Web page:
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Teaching Vocabulary

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  1. Teaching Vocabulary Or, Prevailing Upon Moppets to Relish the Acquisition of Lexical Enlightenment

  2. Some research • First graders from higher SES groups know roughly twice as many words as their peers who come from lower SES backgrounds (Graves, Brunetti, & Slater, 1982) • High school seniors ranked at the top of their class know about 4X as many words as their lower-performing classmates (Smith, 1991) • High-knowledge third graders know roughly as many vocabulary words as low-performing high school seniors (Smith, 1991).

  3. Kids get better at reading (and improve their vocabularies) by reading (Allington, 2002) • Kids with low levels of vocabulary who are poor readers are unlikely to do the large amount of reading needed to grow their vocabularies (Stahl, 1999). • Vocabulary problems of children who enter school with limited vocabularies worsen over time (White, Graves, & Slater, 1990).

  4. Teaching Vocabulary • Direct Instruction • Purposeful introduction of particular words • Often done prior to students’ reading • Can involve interpreting dictionary definitions • Inference/Context • Having children infer word meanings by solving the word in context

  5. The Dictionary: Some Drawbacks • Weak Differentiation: no way to distinguish among subtleties (vague) • Vague Language: not enough info for kids to understand (subliminal) • More likely interpretation: not in kids’ language (normal) • Multiple pieces of information: too much information for kids to use efficiently (exotic)

  6. The Role of Context • Context does play a role, and that role is perhaps more complicated than we’ve heretofore recognized. • Sometimes written contexts are not sufficient to help students successfully acquire words. (5 to 15 of every hundred unknown words encountered in text are learned by context)

  7. Misdirective Context • Context points a reader to an incorrect word meaning • Michelle was reviewing her investment portfolio. She had a great deal of ready cash, several investment properties, and any number of stocks and bonds. Knowing how much money she’d made last year, she was anticipating a ghastly meeting with the IRS officer.

  8. General Context • Context gives the reader only enough information to have a general idea of a word’s meaning. • The haunted house was full of sinister creatures.

  9. Non-Directive Context • Context does not give enough information for a reader to make a reasonable guess about a word’s meaning. • Betty and Tanisha were talking about last Friday’s faculty party. They talked about each attendee in turn. When they got on the subject of Leon, they agreed that he was the most affable person they know.

  10. Directive Contexts • Context is likely to lead the reader to an accurate word meaning • Nancy had worked really hard on preparing the accreditation report. Her colleagues were so grateful to her that they applauded her and complimented her throughout the hour-long meeting. It was obvious that Nancy enjoyed their effusive praise.

  11. So, What Does it Mean? • The idea that kids learn new words from encountering them in text is an oversimplification of reality. • Teachers have to evaluate words and contexts carefully when relying on student inference as a means of vocabulary acquisition and when choosing which words to actively teach.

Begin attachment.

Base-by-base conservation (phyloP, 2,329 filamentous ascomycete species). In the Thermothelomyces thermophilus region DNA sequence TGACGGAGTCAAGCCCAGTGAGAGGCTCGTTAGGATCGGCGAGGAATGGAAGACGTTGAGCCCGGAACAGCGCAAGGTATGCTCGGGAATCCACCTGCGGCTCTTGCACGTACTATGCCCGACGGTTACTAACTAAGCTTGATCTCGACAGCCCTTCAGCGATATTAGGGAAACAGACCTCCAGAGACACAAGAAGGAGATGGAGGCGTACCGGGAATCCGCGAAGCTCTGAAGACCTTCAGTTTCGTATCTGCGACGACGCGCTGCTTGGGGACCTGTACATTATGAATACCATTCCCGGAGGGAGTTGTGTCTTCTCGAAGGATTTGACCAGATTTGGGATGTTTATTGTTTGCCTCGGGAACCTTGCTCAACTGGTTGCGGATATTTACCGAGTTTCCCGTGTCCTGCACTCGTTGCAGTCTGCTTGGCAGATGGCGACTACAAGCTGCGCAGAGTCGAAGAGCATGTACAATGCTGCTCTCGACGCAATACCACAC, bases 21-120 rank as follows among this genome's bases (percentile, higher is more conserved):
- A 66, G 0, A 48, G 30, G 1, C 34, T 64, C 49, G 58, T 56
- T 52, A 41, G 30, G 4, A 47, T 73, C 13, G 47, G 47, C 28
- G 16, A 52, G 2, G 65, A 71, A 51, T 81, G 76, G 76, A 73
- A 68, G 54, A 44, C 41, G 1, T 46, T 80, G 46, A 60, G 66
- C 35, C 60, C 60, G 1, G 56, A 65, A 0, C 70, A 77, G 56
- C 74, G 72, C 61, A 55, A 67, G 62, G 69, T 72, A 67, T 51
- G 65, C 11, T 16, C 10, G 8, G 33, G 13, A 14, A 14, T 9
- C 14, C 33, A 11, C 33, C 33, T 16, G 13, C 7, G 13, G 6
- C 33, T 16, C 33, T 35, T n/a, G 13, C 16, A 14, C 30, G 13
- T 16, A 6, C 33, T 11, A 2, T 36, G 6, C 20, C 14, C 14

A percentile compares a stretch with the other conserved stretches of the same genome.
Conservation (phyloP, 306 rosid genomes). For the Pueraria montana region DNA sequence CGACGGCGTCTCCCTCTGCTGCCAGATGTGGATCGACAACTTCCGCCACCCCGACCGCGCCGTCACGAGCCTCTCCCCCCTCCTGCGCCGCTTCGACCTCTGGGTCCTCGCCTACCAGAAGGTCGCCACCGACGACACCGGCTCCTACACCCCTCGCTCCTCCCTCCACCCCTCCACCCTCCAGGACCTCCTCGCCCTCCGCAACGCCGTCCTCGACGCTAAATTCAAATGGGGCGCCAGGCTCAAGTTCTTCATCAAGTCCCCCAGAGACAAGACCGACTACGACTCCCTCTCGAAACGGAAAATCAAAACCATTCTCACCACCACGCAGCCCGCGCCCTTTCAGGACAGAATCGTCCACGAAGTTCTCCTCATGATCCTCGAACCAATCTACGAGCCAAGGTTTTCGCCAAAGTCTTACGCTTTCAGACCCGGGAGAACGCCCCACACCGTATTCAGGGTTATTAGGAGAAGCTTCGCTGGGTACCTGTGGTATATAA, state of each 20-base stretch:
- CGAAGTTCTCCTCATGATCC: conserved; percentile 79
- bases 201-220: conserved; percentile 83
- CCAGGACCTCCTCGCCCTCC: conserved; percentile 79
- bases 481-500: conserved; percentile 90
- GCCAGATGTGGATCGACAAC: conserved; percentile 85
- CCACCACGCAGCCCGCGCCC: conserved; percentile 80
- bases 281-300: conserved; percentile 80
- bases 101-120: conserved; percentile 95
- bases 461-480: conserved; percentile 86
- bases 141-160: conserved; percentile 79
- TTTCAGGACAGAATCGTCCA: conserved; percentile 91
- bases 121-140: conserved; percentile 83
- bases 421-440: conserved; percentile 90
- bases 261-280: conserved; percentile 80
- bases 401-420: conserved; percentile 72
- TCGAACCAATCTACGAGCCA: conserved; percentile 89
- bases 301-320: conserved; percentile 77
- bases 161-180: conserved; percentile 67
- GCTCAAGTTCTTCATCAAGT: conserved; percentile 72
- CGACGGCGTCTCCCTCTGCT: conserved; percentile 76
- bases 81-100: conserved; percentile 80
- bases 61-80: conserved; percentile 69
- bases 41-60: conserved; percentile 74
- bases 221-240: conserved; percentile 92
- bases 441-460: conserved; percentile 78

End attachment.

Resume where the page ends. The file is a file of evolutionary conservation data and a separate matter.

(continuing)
12. Levels of Vocabulary Words • Tier 1: Basic words • Dog, pencil, scary, darkness, walk • Meanings don’t really need to be taught • Tier 2: High Frequency Words that Cross Disciplines • Committee, evaluate, argumentative, upheaval • Tier 3 : Specialized Vocabulary • Phoneme, sonnet, archipelago, isotope

  13. Our Focus: Tier Two!! • Familiar to mature language users • Used to provide more specific, sophisticated meanings • Rich knowledge in this type of word can have significant impact on comprehension across disciplines. • Recommendation: teach 400 words/year

  14. Identifying Tier 2 Words • Importance and utility: Are the words generally useful? Will students encounter them in multiple texts? • Instructional potential: Do the words relate to other words the students know? • Conceptual understanding: Do students have an understanding of ideas related to the new word?

  15. Words Beyond the Text • If the text is about a dirty dog, you can introduce the word filthy. • If the text refers to an island that is far from civilization, you can introduce the word remote. • If a character is a story doesn’t like to spend money, you could introduce the words parsimonious or miserly.

  16. How to Explain Words • Give examples of PARTICULAR circumstances in which the word might be used. • “You word use the word heave when someone lifts something that is very heavy. • Give examples in everyday language. • “Someone who is persuasive can talk others into doing things.”

  17. Your mission… • Identify Misdirective, General, Non-Directive, and Directive contexts. • Identify Tier 2 Words or overarching ideas that can be used to introduce/reinforce vocabulary. • Choose most crucial words (at least three). • Develop a kid-friendly definition for each. • Consider ways to reinforce students’ learning with these words.

  18. Making it Real and Relevant • Carefully consider the words you choose. • Teach students to relate words to their background knowledge • Teach new words in relation to known words. • Teach words systematically and in-depth. • Give multiple opportunities for word use: pre-reading, during reading, post reading, throughout the school day • Awaken interest in and enthusiasm for words.